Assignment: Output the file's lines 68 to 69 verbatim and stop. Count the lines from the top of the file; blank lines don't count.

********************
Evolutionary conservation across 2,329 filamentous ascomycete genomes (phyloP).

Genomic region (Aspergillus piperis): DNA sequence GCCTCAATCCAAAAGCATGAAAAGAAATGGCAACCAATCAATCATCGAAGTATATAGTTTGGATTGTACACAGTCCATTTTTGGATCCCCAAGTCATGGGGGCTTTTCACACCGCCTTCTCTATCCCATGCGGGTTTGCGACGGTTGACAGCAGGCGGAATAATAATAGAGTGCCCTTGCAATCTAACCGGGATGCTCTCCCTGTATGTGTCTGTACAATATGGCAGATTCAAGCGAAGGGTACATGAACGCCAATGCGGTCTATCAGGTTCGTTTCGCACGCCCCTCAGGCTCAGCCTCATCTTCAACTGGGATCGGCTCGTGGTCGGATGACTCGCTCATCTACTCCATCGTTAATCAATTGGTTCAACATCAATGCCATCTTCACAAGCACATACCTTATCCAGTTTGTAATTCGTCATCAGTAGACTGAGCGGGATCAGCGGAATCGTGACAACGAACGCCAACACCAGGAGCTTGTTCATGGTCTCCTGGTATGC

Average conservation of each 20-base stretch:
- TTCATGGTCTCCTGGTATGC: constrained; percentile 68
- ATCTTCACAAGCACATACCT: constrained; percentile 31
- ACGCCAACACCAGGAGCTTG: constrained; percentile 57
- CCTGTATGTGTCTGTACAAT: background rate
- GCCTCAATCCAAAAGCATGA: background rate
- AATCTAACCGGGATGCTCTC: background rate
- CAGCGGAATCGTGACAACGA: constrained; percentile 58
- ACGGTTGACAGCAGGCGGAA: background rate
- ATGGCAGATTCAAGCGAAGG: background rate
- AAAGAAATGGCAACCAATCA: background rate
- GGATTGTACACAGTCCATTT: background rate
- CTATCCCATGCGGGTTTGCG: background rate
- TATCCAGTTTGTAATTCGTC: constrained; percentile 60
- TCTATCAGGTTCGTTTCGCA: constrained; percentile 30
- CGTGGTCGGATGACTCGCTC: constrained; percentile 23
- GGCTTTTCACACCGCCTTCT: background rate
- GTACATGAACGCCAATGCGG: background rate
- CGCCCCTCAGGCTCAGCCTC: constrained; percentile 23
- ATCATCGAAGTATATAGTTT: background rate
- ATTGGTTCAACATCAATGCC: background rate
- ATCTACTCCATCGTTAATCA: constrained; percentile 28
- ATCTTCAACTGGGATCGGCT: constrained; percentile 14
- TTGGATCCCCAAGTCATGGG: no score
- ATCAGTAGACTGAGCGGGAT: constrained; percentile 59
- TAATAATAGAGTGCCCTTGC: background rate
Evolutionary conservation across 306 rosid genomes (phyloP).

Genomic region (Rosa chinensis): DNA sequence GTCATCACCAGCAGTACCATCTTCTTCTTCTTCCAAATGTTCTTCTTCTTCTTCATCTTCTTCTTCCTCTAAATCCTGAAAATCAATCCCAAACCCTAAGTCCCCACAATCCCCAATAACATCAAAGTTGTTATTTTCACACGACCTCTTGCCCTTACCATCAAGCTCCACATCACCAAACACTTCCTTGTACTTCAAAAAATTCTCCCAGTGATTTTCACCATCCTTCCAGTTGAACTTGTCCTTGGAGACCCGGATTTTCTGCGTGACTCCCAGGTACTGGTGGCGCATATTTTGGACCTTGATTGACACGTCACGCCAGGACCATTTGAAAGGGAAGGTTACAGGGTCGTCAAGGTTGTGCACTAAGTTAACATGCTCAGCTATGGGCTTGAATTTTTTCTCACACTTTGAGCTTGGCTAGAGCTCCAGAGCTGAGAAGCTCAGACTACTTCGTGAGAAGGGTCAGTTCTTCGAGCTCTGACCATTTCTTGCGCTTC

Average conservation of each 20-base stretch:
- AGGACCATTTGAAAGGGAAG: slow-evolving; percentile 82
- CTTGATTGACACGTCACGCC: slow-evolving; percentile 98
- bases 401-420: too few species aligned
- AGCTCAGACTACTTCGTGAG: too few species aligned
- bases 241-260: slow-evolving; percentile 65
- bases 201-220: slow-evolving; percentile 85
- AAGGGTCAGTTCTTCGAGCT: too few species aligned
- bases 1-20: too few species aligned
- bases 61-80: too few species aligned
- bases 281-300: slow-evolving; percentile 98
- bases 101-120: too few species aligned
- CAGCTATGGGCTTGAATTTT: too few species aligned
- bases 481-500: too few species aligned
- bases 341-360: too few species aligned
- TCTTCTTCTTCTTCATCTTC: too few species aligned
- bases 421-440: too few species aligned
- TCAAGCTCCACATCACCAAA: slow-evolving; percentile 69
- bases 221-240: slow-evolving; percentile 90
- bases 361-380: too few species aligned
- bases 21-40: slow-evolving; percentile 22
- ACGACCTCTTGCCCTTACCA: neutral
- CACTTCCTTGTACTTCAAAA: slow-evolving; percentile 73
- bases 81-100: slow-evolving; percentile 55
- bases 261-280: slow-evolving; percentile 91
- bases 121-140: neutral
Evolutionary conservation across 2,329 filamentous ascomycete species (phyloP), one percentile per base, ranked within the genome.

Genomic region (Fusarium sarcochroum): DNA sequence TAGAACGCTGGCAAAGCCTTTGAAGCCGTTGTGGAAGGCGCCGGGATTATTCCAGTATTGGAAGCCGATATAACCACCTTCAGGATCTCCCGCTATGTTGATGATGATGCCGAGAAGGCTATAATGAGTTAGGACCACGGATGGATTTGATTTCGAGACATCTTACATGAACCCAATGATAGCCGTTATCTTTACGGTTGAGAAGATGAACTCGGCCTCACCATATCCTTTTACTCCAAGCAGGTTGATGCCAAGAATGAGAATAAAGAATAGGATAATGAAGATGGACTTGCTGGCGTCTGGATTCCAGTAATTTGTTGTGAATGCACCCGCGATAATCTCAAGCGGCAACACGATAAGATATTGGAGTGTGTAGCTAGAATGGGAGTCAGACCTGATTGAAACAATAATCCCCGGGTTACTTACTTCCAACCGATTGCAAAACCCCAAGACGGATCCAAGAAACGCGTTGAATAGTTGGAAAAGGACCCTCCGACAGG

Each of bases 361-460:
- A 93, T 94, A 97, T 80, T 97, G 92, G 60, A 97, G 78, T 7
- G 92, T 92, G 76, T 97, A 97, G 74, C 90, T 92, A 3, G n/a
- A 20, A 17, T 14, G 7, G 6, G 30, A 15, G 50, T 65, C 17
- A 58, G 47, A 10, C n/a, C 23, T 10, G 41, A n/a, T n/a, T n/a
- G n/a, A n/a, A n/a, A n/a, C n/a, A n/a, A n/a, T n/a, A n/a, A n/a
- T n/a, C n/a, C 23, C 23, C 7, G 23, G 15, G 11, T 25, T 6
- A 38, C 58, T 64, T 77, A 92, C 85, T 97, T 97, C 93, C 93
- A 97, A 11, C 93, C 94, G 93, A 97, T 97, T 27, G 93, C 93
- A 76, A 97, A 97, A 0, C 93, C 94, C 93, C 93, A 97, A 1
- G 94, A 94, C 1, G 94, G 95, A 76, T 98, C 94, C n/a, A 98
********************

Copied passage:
- A 76, A 97, A 97, A 0, C 93, C 94, C 93, C 93, A 97, A 1
- G 94, A 94, C 1, G 94, G 95, A 76, T 98, C 94, C n/a, A 98